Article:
Wednesday, April 17, 2013

Stuck In The Middle

From a distance I could see that gate B95 was  suspiciously vacant. I sprinted awkwardly for the ticketing desk,  my overstuffed carry-on bags flopping about on either side, drawing the ire of a few more responsible travelers whom I clip on the way by.

"Did they already board for Missoula?"  I plead frantically, as if asking will somehow alter that now plainly obvious reality.

"Yes, they're backing up now. We'll have to put you on the next flight."

"And when is that?"

"7:00 tonight."

I left my house at 6:45 AM this morning - Eastern Standard. I've spent the last 3 hours in the massive pit of angst that is the Denver International Airport. I want to scream at the gate attendant, but I restrain. What's done is done. She hands me my new boarding pass and I read a scheduled departure of 7:07 PM. I turn toward the flight screen to find my gate, having already been burned once by the incessant shuffling caused by weather delays at a major airport. It is snowing steadily outside and nearly every incoming and outgoing flight here has been canceled or delayed by several hours, including the one I just missed.

Flight 5515Y, Denver to Missoula
Scheduled depart 7:07 PM  
Now departing 8:24 PM

Well, fuck me.

I find the nearest wall outlet and sulk in a comical pile of charger cords and touch screens, bitching to anyone who will listen, placing blame, looking and sounding an awful lot like the over-priveleged, guiltless middle American that I love to loathe. I catch myself, and after taking a second to reconstruct my worldview I slide down in my seat, close my eyes and begin refining my Double Spey.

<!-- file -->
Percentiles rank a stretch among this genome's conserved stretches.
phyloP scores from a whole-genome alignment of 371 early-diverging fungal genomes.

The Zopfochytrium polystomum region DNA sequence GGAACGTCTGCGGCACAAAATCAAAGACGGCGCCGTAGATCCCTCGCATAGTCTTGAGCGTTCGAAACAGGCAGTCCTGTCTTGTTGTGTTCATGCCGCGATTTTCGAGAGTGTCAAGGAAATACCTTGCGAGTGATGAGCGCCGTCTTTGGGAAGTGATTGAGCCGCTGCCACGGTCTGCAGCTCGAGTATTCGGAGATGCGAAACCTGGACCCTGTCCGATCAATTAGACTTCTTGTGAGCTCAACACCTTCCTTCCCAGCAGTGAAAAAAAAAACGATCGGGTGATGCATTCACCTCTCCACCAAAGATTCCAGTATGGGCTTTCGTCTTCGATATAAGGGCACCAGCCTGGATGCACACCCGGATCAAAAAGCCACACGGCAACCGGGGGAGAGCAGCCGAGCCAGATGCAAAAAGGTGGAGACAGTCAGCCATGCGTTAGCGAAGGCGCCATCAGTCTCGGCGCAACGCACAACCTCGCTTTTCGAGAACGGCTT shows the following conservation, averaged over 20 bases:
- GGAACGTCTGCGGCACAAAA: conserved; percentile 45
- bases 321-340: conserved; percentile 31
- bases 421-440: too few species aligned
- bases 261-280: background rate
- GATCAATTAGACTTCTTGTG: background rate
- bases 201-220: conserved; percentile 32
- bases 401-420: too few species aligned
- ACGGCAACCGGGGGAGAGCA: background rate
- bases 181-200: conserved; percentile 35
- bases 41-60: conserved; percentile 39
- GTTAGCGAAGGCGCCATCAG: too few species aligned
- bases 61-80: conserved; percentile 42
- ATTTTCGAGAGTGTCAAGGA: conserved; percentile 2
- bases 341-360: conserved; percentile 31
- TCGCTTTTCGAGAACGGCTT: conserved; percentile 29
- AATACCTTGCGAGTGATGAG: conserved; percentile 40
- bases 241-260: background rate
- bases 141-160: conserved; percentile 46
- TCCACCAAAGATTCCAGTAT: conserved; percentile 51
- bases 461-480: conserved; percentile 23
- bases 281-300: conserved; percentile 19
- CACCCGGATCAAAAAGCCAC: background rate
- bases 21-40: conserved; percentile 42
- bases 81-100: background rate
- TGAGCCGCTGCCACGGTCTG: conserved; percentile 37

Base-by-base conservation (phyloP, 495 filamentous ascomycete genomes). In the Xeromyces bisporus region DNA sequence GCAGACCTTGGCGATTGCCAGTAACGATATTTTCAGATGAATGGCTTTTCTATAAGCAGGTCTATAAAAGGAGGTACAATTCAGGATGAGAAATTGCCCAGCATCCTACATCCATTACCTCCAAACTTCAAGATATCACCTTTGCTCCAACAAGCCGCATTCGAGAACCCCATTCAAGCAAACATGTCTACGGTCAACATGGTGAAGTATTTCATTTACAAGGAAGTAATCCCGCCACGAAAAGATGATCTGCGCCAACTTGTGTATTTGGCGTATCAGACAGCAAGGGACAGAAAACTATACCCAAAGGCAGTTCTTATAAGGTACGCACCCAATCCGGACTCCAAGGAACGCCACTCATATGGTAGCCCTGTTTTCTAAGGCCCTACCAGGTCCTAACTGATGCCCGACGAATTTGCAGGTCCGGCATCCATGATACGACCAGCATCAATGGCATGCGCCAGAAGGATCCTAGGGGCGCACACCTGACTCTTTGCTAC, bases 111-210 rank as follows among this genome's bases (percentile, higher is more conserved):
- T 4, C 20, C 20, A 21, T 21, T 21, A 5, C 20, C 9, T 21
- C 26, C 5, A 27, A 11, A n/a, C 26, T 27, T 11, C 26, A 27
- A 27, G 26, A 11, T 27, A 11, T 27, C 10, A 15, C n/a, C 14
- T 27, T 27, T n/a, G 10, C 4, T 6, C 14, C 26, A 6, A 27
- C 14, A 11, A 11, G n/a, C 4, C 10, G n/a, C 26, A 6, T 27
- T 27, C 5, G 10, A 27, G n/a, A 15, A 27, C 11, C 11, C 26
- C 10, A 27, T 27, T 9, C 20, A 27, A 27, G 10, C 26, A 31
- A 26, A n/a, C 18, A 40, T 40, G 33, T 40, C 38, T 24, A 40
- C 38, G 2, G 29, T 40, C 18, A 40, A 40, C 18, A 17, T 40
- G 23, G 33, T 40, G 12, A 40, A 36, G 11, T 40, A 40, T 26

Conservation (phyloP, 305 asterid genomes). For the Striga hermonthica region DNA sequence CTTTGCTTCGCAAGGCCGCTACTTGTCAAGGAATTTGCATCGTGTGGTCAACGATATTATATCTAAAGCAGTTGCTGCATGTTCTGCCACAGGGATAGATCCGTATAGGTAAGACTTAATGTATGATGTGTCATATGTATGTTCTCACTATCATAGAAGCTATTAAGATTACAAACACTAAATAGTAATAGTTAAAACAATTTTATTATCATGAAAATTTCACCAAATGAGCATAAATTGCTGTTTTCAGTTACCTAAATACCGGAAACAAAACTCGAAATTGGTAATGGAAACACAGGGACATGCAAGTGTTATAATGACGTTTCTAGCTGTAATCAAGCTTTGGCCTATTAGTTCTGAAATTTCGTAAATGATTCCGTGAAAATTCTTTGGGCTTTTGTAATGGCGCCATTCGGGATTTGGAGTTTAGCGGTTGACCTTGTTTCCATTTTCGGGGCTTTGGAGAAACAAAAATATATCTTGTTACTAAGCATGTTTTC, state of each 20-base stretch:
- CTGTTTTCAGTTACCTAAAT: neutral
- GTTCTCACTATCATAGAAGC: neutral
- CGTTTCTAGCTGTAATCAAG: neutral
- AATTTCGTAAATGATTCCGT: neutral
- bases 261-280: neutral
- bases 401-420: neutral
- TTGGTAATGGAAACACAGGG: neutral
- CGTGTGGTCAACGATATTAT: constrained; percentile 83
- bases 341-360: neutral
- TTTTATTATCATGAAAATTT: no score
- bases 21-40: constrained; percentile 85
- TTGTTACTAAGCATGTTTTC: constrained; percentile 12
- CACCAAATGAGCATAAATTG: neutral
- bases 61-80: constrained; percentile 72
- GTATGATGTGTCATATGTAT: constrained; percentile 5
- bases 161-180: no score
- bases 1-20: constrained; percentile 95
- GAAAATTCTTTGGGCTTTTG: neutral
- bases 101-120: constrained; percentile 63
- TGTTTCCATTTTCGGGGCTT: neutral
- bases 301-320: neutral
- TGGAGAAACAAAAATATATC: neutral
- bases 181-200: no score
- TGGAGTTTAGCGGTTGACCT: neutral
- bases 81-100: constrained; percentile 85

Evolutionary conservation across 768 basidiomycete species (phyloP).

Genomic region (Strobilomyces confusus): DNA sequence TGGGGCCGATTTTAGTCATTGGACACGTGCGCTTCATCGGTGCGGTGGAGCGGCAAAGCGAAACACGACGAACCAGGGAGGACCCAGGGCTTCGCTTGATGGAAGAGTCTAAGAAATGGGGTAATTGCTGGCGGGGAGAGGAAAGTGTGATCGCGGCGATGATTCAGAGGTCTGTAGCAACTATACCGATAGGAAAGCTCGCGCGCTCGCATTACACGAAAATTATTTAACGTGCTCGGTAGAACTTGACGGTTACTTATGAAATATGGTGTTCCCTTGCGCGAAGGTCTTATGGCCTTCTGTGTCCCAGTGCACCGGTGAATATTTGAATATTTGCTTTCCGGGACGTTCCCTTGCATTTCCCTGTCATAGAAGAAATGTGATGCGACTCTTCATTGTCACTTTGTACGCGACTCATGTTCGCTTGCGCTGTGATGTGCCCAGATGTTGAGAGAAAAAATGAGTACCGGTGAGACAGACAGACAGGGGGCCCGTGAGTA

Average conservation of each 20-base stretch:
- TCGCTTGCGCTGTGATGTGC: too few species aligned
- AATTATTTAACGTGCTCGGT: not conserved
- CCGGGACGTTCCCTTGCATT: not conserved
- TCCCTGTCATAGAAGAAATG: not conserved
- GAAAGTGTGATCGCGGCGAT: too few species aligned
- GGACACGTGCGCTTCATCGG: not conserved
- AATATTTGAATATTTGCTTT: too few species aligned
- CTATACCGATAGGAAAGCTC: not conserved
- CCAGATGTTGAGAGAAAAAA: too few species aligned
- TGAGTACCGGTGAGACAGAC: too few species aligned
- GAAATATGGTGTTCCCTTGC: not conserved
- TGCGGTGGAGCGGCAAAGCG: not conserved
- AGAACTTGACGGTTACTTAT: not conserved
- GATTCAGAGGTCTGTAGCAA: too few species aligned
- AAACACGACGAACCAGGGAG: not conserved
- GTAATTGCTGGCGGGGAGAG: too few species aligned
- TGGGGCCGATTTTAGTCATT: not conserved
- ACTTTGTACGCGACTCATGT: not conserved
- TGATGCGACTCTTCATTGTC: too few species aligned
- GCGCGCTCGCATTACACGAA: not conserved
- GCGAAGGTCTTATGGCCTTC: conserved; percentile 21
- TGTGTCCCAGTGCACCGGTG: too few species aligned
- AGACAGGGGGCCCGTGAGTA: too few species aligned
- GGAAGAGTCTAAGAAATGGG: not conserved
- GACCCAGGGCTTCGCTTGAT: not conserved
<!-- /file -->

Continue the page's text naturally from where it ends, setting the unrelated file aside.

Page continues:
It is not long before my stomach starts barking. It is voicing its disapproval of the hasty travelers diet it has been fed. Fish tacos topped with sour cream and sprinkled with Tobasco (a proven digestive disaster that I can't seem to stay away from). Fries with that? Yes please! A couple sugary sports drinks to combat the altitude-induced dehydration.  And one very hoppy pale ale. 

Maybe I should request an aisle seat...

The prevailing opinion amongst my 20-30 something peers is that Denver is about the most happenin' & awesomest place you could ever imagine. They flock here as if sagebrush grew leaves of gold. There are mountains and trout streams and killer skiing. There is bad ass Mexican food and weed "dispensaries"on every corner - far out! There is wind energy and human energy and an enthusiasm for life outdoors. & perhaps most attractive of all, there are sports teams that actually win now and then. 

Inside these walls though there is none of that. Trapped in a vast complex of shrink-wrapped conveniences and people movers shuffling along anxious strangers, I imagine this may well have been Lucas' inspiration for the Death Star. I've been to three different Starbucks in this  concourse alone. I imagine that there must literally be several miles of carpet covering the floor. Outside the endless bays of windows there are no mountains, no high desert; only a wall of white, temporarily fractured every few minutes by the arrival of another 747. In here, the fly rods under my seat won't do me much good. 

All of this does, however, provide me some time to read and write - two things that I don't do enough of. I finish the latest copy of The Drake in about 8 seconds and as usual I'm left longing for more. At the news stand I pickup a copy of Rolling Stone because it features an interview with one of my new-age heroes, Louis C.K. I am especially struck by his take on parenting:

"It's narcissistic to try to give our kids a utopian life - when they leave your house, they're going to be in a world of shit. The only thing you can give your kids that's going to be of any use is a mechanism for dealing with  all the awful shit that's coming. Then, it won't be that awful. As a matter of fact, it will be great."

I imagine that for me, that mechanism is fly fishing. I finish the interview, close my eyes again, and go back to working on my double spey.

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